plein air painting Sedona

As I was preparing for a recent plein air painting trip, this guest post submission caught my eye. Painter, Martin Banks reflects on his experiences of working from nature, and the challenges of painting en plein air.

Working From Nature en Plein Air

Working from nature is important for the artist in a number of ways. It beats working from photos hands down, although I have to say there is a role for the photograph too.
What’s the point of working from nature, dragging all your equipment out with you just to sit out in the heat or cold, and expose your art to criticism to any passer-by? There always seems to be someone walking a dog, or someone who stops to talk or interrupts your painting by making you feel self-conscious.

Well, I didn’t say it was easy. Let’s start by accentuating the positives, and then we’ll look at the apparent negatives.
First of all, when you go out in the big wide world of Mother Nature, you have the full “experience” of this encounter with the environment. The sounds, smells and movement of the world around you do actually filter through into the work. When talking about his work, the Scottish landscape painter, Duncan Shanks talks of how he tries to capture the movement of clouds and rain and the changing light as it happens.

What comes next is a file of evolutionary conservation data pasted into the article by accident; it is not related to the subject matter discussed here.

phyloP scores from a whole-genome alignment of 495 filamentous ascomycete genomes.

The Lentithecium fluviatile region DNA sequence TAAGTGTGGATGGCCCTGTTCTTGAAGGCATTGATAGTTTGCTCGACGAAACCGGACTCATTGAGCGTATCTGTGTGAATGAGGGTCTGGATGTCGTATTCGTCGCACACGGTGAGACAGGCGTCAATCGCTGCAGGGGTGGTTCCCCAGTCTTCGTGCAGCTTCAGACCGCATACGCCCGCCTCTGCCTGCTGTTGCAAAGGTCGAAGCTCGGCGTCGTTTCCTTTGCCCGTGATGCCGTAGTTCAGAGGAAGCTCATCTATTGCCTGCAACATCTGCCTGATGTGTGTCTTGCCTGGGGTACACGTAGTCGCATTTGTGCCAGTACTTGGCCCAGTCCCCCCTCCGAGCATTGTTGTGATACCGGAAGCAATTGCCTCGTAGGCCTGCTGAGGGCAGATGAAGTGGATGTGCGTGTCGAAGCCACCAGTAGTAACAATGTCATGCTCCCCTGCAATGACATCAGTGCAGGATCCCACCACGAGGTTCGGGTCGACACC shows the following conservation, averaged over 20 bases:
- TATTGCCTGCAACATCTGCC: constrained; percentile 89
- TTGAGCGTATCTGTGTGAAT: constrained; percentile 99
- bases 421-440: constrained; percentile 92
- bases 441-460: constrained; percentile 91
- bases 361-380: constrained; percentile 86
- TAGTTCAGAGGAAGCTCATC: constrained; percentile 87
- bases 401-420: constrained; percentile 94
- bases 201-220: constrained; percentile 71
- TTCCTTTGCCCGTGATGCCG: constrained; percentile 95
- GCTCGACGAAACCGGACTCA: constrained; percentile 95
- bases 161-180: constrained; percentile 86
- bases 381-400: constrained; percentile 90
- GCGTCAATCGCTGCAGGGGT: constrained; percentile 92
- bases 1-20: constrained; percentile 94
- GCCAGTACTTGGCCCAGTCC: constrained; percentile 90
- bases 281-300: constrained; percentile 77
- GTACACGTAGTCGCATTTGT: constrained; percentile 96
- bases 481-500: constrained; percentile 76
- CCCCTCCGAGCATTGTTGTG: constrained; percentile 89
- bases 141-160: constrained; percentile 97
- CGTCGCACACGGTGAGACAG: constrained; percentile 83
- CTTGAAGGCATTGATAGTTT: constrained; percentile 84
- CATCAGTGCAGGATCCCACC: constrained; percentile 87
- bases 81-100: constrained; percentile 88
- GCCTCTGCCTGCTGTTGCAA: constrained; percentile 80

This gives his work a dynamism, which is convincing and true. He paints the same area of land over and over again and but the paintings are never repetitive. On the contrary, they are alive and there is always something new to discover in them. Duncan makes hundreds of quick sketches that he later fuses into one painting.

You also have to rely and improve on your own skills. Finding the right spot to paint from all the information overload isn’t easy, but is does get easier as you begin to find what subjects and motifs suit you.

This is valuable information. It’s a workout for the eyes. You develop a sense of composition. When working from photos, especially other peoples photos, you don’t have that practice; it’s already been done. You also see much more of the detail that is missing from even good photos.

So what about the negatives?
Sitting sketching in the cold is invigorating and forces you to prioritise what is important. Adverse weather conditions make you think more quickly and work faster, giving your work an urgency that it might not otherwise have. You remain fully concentrated because, now that you’re here, you want to make the most of things but not hang about.

What about those pesky passers-by?
People are always polite and try not to disturb you. If they’re very interested in art themselves they may strike up a conversation. This happened to me once when I was painting in the lovely town of Oban in Scotland. An old gentleman came along and started talking and, before I knew it, I was sitting in his kitchen (he lived next to where I was working) drinking tea and eating biscuits with he and his wife, discussing art and education.
Then, once you’ve finished working outside it can be useful to take a couple of photographs for reference later…just in case.
Thank you Martin Banks for sharing such an insightful post!
If you are interested in learning more about the Plein Air Convention, please view the video below.
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